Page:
It is the largest battery recycling plant in Europe. Operations at the plant have already begun
Swedish battery technology developer Northvolt and Norsk Hydro opened their first battery recycling plant in Norway to relocate their Hydrovolt joint venture to continental Europe later this year.
It is the largest battery recycling plant in Europe. Operations at the plant have already begun.
Currently, the facility can service about 25,000 batteries for electric cars per year, equivalent to the total number of cells reaching the end of its life in Norway, a pioneer of electric vehicles.
“We want to move to Europe and we will make decisions this year. It is important for us to build trust in the recycling of electric car batteries, it is important that used batteries do not travel across Europe, “Arvid Moss, head of Hydro Energy, told the Financial Times.
Hydrovolt is aimed at recycling 150,000 car batteries a year by 2025 and half a million by 2030 and is searching for locations in Europe’s largest car markets such as Germany and France. He will choose the location of the plant later this year and start work by about 2024.
Northvolt is the first European battery manufacturer open a gigafactory in the far north of Sweden and aims to open two more in the coming years, one in partnership with Volvo Cars close to the automaker’s base in Gothenburg and one in Germany.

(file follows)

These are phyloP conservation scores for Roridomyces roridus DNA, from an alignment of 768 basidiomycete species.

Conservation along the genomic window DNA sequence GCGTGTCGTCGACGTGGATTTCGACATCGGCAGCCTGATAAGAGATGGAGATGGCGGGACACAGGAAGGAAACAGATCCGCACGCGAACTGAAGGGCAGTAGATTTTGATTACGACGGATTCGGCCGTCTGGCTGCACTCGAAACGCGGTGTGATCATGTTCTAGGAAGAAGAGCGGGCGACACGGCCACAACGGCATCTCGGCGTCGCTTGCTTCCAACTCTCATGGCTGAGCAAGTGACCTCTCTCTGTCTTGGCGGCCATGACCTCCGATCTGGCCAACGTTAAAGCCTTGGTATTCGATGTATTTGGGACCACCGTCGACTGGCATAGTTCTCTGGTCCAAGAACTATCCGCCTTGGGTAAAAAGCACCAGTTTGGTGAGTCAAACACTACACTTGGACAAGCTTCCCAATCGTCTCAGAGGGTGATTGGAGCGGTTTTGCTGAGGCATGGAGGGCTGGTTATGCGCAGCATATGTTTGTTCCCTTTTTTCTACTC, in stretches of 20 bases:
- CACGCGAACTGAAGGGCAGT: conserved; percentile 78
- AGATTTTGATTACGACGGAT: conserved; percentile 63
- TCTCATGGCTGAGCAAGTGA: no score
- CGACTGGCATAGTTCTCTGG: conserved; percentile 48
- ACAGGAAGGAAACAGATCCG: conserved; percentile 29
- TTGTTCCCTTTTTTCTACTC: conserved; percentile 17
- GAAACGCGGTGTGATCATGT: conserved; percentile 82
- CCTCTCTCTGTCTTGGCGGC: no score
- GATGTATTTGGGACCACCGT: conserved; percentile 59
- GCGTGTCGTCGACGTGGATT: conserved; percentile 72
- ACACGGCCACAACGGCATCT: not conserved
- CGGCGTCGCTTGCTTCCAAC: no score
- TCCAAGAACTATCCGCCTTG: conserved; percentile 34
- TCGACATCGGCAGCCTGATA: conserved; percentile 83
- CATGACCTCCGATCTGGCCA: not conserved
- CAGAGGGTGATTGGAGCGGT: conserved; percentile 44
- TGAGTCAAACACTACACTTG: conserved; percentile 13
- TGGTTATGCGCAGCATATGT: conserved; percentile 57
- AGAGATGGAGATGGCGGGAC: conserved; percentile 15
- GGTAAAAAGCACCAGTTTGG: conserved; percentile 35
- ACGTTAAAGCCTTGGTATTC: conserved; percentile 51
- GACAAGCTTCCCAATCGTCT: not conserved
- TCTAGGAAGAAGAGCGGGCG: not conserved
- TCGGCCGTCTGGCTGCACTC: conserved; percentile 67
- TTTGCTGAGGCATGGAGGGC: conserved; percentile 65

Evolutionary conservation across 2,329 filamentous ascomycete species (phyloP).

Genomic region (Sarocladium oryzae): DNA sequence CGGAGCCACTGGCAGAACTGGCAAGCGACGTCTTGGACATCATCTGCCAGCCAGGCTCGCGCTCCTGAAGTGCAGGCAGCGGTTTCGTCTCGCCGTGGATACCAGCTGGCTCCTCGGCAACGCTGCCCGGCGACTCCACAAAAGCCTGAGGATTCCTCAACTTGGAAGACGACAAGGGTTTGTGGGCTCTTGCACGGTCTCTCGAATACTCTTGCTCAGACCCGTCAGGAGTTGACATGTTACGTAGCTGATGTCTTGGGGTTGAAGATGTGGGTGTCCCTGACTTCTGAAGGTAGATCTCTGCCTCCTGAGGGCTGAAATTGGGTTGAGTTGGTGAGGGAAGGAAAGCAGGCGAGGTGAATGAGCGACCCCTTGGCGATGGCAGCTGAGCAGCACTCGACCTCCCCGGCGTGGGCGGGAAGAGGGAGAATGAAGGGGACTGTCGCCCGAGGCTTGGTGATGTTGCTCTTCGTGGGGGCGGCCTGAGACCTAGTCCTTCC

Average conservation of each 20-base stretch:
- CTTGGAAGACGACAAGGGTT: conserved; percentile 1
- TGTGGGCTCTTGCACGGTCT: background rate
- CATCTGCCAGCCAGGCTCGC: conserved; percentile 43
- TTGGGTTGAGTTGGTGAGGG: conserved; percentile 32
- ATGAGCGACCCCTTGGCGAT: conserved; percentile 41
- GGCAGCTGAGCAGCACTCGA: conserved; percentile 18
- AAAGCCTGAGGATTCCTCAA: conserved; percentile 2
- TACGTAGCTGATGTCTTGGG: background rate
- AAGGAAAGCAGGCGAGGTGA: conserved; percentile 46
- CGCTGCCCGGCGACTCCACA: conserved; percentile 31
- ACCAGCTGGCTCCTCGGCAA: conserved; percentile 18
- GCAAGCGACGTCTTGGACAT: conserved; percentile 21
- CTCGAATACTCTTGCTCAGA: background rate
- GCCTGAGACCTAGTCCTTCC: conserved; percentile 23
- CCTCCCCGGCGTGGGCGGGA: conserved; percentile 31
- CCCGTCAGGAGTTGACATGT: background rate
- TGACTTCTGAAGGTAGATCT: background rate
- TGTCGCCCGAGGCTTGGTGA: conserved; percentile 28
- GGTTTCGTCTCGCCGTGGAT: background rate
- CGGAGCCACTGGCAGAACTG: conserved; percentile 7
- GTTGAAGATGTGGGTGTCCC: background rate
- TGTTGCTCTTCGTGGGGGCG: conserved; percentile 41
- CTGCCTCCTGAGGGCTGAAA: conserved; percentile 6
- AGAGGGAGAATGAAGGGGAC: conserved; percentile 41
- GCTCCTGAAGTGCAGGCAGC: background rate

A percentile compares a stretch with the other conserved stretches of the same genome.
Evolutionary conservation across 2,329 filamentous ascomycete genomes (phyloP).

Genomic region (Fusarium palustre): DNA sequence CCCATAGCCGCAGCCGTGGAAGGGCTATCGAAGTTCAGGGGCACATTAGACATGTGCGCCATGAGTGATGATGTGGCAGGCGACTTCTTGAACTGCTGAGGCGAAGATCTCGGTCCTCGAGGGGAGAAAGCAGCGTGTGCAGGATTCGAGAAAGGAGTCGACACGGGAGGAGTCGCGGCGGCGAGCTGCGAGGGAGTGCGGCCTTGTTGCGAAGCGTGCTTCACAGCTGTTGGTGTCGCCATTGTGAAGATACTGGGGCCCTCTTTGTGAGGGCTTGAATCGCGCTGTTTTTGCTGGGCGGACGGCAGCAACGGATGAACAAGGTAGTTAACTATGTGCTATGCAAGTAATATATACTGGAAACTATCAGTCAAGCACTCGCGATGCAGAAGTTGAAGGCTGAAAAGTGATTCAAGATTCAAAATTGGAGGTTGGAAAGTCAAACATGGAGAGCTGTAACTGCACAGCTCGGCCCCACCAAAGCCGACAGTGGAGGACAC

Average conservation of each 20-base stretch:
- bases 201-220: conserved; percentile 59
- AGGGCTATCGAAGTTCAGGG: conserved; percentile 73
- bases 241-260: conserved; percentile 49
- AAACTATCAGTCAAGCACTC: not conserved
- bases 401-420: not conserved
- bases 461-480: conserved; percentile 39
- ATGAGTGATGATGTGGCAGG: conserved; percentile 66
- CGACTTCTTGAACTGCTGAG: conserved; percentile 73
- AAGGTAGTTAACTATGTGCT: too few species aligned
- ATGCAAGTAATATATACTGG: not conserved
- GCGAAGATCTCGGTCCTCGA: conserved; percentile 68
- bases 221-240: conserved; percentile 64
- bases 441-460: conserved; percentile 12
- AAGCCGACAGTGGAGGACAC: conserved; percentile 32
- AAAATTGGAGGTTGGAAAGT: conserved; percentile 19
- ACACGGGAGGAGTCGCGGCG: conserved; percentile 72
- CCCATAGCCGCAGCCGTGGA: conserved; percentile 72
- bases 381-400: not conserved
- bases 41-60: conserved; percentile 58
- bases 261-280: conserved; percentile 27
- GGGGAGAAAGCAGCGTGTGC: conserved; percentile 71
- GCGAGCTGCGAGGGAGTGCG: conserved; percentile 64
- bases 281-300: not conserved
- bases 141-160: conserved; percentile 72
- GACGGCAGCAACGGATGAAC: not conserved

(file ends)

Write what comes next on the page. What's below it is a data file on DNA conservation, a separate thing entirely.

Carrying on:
Hydro, one of the world’s largest producers of aluminum, will return the metal from the joint venture back to production, using only 5% of the energy used to produce primary aluminum.
Northvolt takes black mass, powder containing nickel, manganese, cobalt and lithium, and other materials such as plastics and copper, recovering 95 percent of the battery’s materials. It aims to use 50 percent recycled material in battery production by the end of the decade.
Northvolt also has its own Revolt recycling program, based in each of its plants, and expects to provide about half of the material for its 2030 target and Hydrovolt the other half.
Demand for battery recycling is expected to grow dramatically as regulators require carmakers to dispose of them safely at the end of their lives. Hydrovolt expects significantly higher competition, but hopes its first engine status will help it with carmakers, insurance companies and regulators.
Northvolt, who originally expected to focus only on Europe, is now striving to do so expansion in the United States but Moss and Nerenheim said there were no specific plans to move Hydrovolt there. “We want to industrialize in Europe first. On the other hand, the United States is becoming an increasingly interesting market, “said Emma Nerenheim, Northvolt’s chief environmental officer.
Northvolt And Norsk Hydro Open Europe’s Largest Battery Recycling Plant in Norway